The State of the State, according to our illustrious governor, is “rising.” That was the theme of his 78-minute address to New York’s most powerful audience on Wednesday, and it fits. A new bridge will begin to rise across the Hudson, education officials hope that student test scores begin to climb, and the state’s debt is also poised to go up thanks to massive borrowing. Cuomo’s own political ambition is rising too as his speech signaled a campaign pitch with a nationwide scope. And then there were the supporting characters, whose own fortunes were rising and falling like tides on the riverbanks of power. This is their story, the winners and losers.
Chris Collins – The only New York Republican to knock out an incumbent Democratic member of Congress last year was Chris Collins, and this week House Speaker John Boehner demonstrated his appreciation. The former Erie County Executive was given the rare honor for a freshman congressman of chairing a subcommittee. Collins, a critic of the Affordable Care Act, will chair the Small Business Committee’s Subcommittee on Healthcare and Technology, the committee that will, as Collins puts it, “determine the impact ObamaCare is having on small businesses.” The plum assignment is a clear message that the GOP is ready to pull out all the stops to defend Collins when he has to run for reelection in two years in a swing district that he only narrowly wrested from the popular Kathy Hochul.
Andrew Cuomo – The governor got high marks for his sprawling (and lengthy) State of the State address this week, especially for appeasing his liberal supporters who were beginning to grow disillusioned with what they saw as a wavering commitment to progressive policymaking. Cuomo’s speech was quite the production—replete with PowerPoint slides to illustrate his points—and hit on the highs and lows of the past year, with Hurricane Sandy and gun control standing out as the emotional centerpieces. He even provided a bit of levity at the expense of Shelly Silver, Dean Skelos and Jeff Klein with images of them in an Adirondack whitewater rafting competition—with Skelos and Klein in the same raft, but paddling in different directions. Cuomo received some criticism for proposing many bold initiatives that would require some real budget gymnastics, but starting the conversation is a good first step and he gave New Yorkers and the Legislature plenty of food for thought as Albany moves into session.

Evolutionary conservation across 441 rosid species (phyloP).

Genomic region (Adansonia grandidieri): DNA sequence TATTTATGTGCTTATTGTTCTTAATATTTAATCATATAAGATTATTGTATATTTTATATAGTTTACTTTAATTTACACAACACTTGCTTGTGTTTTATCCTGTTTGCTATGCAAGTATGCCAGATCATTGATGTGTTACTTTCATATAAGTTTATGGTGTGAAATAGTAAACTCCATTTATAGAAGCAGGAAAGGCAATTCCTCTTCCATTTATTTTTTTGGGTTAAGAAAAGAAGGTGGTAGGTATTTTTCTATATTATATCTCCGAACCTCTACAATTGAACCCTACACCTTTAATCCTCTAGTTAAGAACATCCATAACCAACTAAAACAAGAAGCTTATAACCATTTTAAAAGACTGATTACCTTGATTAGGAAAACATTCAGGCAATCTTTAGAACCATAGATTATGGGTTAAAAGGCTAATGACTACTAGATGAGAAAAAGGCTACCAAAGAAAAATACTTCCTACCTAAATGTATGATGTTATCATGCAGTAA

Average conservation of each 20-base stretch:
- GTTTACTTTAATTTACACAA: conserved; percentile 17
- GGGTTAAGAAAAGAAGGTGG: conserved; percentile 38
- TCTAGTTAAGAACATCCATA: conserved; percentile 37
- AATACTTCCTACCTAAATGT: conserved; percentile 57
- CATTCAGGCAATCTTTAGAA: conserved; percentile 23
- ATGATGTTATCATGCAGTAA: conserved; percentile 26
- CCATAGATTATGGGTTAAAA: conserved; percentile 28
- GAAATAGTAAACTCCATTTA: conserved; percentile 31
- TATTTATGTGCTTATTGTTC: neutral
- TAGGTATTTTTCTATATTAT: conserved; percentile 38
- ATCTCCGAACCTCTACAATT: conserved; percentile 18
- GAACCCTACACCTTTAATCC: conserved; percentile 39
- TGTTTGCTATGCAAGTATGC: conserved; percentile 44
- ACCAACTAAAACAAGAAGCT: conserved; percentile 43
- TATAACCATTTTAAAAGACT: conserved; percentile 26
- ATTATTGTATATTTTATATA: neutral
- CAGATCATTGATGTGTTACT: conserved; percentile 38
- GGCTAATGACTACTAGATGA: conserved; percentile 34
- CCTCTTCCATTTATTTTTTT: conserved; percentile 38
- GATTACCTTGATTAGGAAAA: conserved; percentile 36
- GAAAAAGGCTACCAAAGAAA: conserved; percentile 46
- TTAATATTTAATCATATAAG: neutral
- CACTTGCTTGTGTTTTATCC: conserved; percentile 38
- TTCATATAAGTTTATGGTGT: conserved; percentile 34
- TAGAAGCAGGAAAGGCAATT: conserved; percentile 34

Joe Morelle – The longtime Monroe County assemblyman got a nice promotion this week when Speaker Sheldon Silver announced Morelle as his new majority leader. Long Island’s Bob Sweeney was reportedly also a finalist for the job, but in the end the Speaker opted for geographic parity by replacing the retired Ron Canestrari with another upstater. It’s clearly a good time to be Joe Morelle, so much so that even having the name “Joe Morelle” is a plus. Earlier this month, the Irondequoit Democratic Committee voted to replace new state Senator Ted O’Brien in the Monroe County Legislature with Joe Morelle Jr., the assemblyman’s 24-year-old son. As a result, Morelle (Sr.) says, he was duty bound as chair of the Monroe County Democratic Party to abide by the committee’s wishes and recommend his son to fill the vacancy. Morelle Jr.’s chances of getting the job look good—traditionally the legislature’s president rubber stamps the party chair’s choice and the Democrat & Chronicle reports that there were no other candidates for the position.
Sheldon Silver – Despite being the butt of one of the governor’s jokes during the State of the State address, the “avid outdoorsman” scored a huge political victory with a commitment from Cuomo to raise the state’s minimum wage. The governor decided against taking up Silver’s bill last year that would have increased the minimum wage to $8.50 and index it for inflation, conceding that it would have been a difficult lift to pass through the Republican-controlled Senate. But with Cuomo saying that the legislation should have been passed last year, and with some daylight in the form of the newly bipartisan coalition leadership in the Senate, there’s a chance that Silver might finally get his day in the sun on one of his pet issues. Not a bad consolation prize for Shelly after not getting a chance to speak during the State of the State.